In this respect, then, the only real clash of the film occurs about halfway through, when Mike forces Tobi down to swab the inside of his cheek for DNA testing, all while Lisa bends over them in a mixed state of protest and shock. It’s a somewhat revealing scene that first shows Mike’s assertive violence and Lisa’s distressed reaction to it—ironically more about them than about Mike and Tobi—but it doesn’t give us much else before Mike storms out of the apartment. Lisa refuses to leave with him, and Tobi very temporarily retreats to his bedroom. A song plays as we see them each going their own ways further and further, suggesting some kind of telepathic connection.
That Belber tries to bring his characters closer to one another through film form rather than just through his spoken dialogue (or just Tobi’s one liners) is respectably ambitious. Unfortunately, it’s accomplished in a very novice fashion, from a fixation on individual blocking to a clumsy jump cut from day to late evening, when Tobi and Lisa, who have quickly become good chums over a collection of sweaters, go up from his apartment to his rooftop (now in Washington Heights to see the George Washington Bridge).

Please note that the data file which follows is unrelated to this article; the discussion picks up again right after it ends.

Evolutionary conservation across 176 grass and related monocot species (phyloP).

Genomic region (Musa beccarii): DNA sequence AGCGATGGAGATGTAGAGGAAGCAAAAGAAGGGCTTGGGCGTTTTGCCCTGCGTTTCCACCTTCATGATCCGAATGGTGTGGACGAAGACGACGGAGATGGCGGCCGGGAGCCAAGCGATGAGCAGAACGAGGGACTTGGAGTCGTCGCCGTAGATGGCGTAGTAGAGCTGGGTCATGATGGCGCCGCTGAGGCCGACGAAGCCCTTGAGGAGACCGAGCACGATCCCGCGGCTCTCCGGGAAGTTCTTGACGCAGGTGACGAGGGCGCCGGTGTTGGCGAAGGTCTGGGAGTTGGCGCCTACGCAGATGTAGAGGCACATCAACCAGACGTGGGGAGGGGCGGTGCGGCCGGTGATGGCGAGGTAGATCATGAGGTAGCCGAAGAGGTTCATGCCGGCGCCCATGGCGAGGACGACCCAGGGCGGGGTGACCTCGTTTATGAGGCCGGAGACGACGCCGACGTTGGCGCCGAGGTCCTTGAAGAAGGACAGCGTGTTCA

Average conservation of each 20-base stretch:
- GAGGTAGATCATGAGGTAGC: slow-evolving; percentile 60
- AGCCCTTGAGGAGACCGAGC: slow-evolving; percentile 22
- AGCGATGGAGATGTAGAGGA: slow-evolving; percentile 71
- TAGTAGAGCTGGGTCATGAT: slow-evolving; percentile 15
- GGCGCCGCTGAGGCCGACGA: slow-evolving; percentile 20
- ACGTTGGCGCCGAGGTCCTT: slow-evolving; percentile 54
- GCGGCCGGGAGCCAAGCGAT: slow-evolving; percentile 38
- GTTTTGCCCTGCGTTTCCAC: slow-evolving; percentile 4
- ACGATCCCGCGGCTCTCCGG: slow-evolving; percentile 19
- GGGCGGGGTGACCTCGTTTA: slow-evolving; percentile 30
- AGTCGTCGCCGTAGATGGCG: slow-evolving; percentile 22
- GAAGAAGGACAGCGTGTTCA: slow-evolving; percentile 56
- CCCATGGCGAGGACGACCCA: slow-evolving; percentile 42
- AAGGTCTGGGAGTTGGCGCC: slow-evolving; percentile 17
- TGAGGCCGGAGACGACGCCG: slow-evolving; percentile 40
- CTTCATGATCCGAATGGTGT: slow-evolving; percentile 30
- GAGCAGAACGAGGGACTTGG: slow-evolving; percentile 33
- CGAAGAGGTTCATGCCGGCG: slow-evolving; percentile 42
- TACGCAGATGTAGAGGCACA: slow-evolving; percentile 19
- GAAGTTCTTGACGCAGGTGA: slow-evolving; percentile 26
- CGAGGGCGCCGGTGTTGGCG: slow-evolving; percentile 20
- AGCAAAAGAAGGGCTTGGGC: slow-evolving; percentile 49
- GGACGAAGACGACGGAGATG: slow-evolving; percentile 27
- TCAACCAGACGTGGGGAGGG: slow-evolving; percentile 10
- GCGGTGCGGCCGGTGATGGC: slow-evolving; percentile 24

It’s a shame that the latter, such a pretty view, is such an obstruction to continuity. As an abstract of the film’s overall message, the scene could very easily be extracted from the rest of the film and its entire context to work on its own merit. Wider shots and higher angles than before dominate the scene as Tobi demonstrates to Lisa a platonic disciplinary position for dancers. He says, “I tell them to let the world move through them. It’s strength, it’s power, it’s love. It’s very New Age, but it works. And we just stay there, like this. We let it all drain away…We stand there and let go.”
From this and a few other ethereal moments, Belber can draw merit for his efforts. Otherwise, without much sense of collaboration, it’s just too many people working too hard to appease the fictions they are trying to escape.